Papex challenges also the district court's decision to deny further discovery. We find no abuse of discretion by the court. Papex attempted to discover whether Chase Manhattan still had possession of a portion of the proceeds from the checks. Assuming that Papex had standing to sue Chase Manhattan, whether the bank still possessed proceeds from the checks may have been relevant.17  In this case, however, the issue is irrelevant because Papex does not have standing to sue. When further discovery will not overcome the plaintiff's failure to state a claim, the district court may properly deny the discovery request.18 

The decision of the district court dismissing the plaintiff's complaint is AFFIRMED.

 *

Of the Fifth Circuit, sitting by designation

 1

P.R. Laws Ann. tit. 19 (1974)

 2

Lincoln Nat'l Bank & Trust Co. v. Bank of Commerce, 764 F.2d 392, 395-96 (5th Cir. 1985)

 3

Brady on Bank Checks Sec. 24.4 at 24-13 to -15 (5th ed. 1979); 100 A.L.R.2d 670 (1965)

 4

Smith v. Louisiana Bank & Trust Co., 272 So. 2d 678 (La.1973); Soderlin v. Marquette Nat'l Bank, 214 Minn. 408, 8 N.W.2d 331 (1943)

 5

See, e.g., Cloutier v. Town of Epping, 714 F.2d 1184, 1188 (1st Cir. 1983)

 6

See Lincoln Nat'l Bank & Trust Co. v. Bank of Commerce, 764 F.2d 392, 397-98 (5th Cir. 1985); City Nat'l Bank of Miami v. Wernick, 368 So. 2d 934, 936 (Fla.Dist.Ct.App.), cert. denied, 378 So. 2d 350 (Fla.1979)

 7

City Nat'l Bank of Miami v. Wernick, 368 So. 2d 934, 936 (Fla.Dist.Ct.App.), cert. denied, 378 So. 2d 350 (Fla.1979); Brady on Bank Checks Sec. 5.1 at 5-2 (5th ed. 1979)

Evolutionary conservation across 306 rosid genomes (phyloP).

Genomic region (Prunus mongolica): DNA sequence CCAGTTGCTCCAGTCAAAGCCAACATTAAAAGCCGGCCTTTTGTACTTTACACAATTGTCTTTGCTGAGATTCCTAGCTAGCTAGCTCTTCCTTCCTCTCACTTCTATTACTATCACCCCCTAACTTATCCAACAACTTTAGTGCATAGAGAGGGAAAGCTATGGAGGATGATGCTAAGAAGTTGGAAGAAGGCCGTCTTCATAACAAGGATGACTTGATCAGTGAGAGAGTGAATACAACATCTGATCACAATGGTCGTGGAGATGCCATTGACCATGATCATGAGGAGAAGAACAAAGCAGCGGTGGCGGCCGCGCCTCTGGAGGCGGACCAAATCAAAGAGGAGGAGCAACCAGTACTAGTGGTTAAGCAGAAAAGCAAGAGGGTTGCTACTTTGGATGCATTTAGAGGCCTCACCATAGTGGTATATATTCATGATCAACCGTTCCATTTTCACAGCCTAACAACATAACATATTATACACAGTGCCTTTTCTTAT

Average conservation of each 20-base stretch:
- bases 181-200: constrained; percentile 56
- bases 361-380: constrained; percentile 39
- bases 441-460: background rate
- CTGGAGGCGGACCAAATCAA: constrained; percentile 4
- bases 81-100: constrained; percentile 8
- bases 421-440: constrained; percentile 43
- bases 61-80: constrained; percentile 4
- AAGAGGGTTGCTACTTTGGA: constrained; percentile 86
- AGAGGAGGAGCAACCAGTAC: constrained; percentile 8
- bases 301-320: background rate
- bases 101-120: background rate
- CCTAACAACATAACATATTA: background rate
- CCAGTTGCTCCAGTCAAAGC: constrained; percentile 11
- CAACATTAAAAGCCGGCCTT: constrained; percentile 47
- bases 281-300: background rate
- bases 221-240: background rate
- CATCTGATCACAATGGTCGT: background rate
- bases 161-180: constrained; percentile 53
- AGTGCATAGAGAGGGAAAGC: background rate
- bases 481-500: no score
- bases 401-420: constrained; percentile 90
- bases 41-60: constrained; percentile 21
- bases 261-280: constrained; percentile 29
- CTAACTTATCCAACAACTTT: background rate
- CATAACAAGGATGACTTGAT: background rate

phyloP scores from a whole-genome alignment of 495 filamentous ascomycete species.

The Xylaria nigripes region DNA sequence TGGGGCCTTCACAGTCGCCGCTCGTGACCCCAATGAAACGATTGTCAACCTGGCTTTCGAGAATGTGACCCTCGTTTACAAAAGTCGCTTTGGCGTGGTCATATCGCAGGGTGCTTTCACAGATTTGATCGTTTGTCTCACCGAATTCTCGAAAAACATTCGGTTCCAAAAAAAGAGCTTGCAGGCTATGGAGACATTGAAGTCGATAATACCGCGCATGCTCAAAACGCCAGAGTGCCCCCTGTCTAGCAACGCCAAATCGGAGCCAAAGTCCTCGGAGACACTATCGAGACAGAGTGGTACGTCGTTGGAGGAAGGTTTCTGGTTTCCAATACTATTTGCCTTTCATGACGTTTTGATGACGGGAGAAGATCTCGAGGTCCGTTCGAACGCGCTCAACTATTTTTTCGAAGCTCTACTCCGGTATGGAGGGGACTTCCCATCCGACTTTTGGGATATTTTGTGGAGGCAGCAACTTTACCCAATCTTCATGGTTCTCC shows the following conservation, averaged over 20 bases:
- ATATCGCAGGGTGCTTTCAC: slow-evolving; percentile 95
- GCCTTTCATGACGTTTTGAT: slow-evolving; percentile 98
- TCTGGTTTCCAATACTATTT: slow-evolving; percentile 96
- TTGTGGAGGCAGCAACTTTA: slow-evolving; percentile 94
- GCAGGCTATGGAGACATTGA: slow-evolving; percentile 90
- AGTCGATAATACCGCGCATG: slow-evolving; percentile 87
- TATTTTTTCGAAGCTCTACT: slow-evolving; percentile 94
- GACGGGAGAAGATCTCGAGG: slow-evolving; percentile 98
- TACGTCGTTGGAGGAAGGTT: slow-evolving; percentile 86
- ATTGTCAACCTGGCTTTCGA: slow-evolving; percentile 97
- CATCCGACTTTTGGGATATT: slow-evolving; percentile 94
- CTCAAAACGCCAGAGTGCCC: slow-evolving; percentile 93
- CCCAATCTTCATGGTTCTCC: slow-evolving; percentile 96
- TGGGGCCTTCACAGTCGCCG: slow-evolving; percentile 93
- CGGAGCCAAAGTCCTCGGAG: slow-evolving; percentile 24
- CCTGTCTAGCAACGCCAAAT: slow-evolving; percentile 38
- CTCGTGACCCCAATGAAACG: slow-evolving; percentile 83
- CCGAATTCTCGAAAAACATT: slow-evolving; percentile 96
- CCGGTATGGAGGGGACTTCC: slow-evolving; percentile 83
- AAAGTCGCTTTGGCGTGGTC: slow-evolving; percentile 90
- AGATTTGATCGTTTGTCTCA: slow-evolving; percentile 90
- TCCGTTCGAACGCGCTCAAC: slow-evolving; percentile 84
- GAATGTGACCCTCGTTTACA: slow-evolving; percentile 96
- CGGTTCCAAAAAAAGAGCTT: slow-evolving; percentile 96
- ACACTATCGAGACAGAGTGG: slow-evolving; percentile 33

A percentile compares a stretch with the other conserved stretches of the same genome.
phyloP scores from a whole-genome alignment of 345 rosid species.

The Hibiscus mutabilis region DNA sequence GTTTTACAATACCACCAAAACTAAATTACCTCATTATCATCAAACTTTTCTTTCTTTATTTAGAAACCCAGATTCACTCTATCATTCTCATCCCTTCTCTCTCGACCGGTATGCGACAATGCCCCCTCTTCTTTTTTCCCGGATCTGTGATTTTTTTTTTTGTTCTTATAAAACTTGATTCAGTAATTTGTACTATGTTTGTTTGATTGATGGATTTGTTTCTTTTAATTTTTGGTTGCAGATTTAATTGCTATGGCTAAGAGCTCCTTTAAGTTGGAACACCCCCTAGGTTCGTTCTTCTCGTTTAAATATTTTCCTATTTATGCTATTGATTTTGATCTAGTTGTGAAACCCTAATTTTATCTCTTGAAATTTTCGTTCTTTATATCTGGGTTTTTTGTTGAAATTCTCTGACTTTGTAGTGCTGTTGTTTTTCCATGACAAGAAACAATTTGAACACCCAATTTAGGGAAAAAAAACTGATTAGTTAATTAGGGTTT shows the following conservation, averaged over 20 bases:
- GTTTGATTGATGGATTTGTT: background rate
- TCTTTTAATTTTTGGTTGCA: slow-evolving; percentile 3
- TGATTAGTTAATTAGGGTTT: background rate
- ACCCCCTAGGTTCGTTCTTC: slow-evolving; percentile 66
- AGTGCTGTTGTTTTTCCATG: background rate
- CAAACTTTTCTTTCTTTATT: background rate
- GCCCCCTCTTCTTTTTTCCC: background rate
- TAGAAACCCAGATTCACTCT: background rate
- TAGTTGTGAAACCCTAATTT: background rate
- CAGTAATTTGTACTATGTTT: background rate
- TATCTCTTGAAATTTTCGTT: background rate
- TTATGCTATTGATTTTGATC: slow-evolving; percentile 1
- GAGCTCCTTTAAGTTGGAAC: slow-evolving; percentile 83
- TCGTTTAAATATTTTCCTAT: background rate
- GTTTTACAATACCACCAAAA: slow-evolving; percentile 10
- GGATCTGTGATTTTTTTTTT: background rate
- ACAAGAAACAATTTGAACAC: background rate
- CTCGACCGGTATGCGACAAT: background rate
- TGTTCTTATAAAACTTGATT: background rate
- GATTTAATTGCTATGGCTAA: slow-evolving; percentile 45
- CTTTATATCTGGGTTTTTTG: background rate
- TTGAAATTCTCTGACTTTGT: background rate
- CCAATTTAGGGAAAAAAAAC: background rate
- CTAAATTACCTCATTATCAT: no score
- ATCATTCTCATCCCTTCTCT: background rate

8

Segarra-Serra v. Manescau, 38 P.R.R. 836, 838-39 (1928); Schluter & Co. v. Gonzalez, 34 P.R.R. 292, 293-94 (1925)

 9

E.g., Lincoln Nat'l Bank & Trust Co. v. Bank of Commerce, 764 F.2d 392, 397-98 (5th Cir. 1985) (applying U.C.C.); Jones v. Bank of Am. Nat'l Trust & Savings Ass'n, 49 Cal. App. 2d 115, 121 P.2d 94, 97-98 (1942) (applying N.I.L.); City Nat'l Bank of Miami v. Wernick, 368 So. 2d 934, 936-37 (Fla.Dist.Ct.App.) (applying common law), cert. denied, 378 So. 2d 350 (Fla.1979); People ex rel. Nelson v. Kaspar Am. State Bank, 364 Ill. 121, 4 N.E.2d 14, 15-16 (1936) (applying N.I.L.); Winn v. First Bank of Irvington, 581 S.W.2d 21, 23 (Ky.App.1978) (applying U.C.C.); Dolin v. Darnall, 181 A. 201, 202-03 (N.J.1935) (applying N.I.L.)

 10

See Lincoln Nat'l Bank & Trust Co. v. Bank of Commerce, 764 F.2d 392, 397 (5th Cir. 1985); Dolin v. Darnall, 181 A. 201, 202 (N.J.1935). P.R.Laws Ann. tit. 19, Sec. 381 (1974) provides that " 'Holder' means the payee or indorsee of a bill or note, who is in possession of it " (emphasis added)

 11

Lincoln Nat'l Bank & Trust Co. v. Bank of Commerce, 764 F.2d 392, 393 (5th Cir. 1985); Winn v. First Bank of Irvington, 581 S.W.2d 21, 23 (Ky.App.1978)

 12

Lincoln Nat'l Bank & Trust Co. v. Bank of Commerce, 764 F.2d 392, 398 (5th Cir. 1985)

 13

Dolin v. Darnall, 181 A. 201, 204 (N.J.1935) (interpreting N.I.L.); Brady on Bank Checks Sec. 5.3 at 5-7 (5th ed. 1979) (same); see also Schluter & Co. v. Gonzalez, 34 P.R.R. 292, 294 (1925), holding that the plaintiff was not entitled to a presumption of delivery because he did not allege that he was a holder

 14

Jones v. Bank of Am. Nat'l Trust & Savings Ass'n, 49 Cal. App. 2d 115, 121 P.2d 94, 98 (1942); City Nat'l Bank of Miami v. Wernick, 368 So. 2d 934, 937 (Fla.Dist.Ct.App.), cert. denied, 378 So. 2d 350 (Fla.1979)

 15

P.R.Laws Ann. tit. 19, Sec. 91 (1974)

 16

Id. Sec. 381

 17

See U.C.C. Sec. 3-419(1), which limits the liability of a collecting bank that pays on a forged indorsement to the amount of proceeds remaining in its possession

 18

B.R.S. Land Investors v. United States, 596 F.2d 353, 356 (9th Cir. 1979)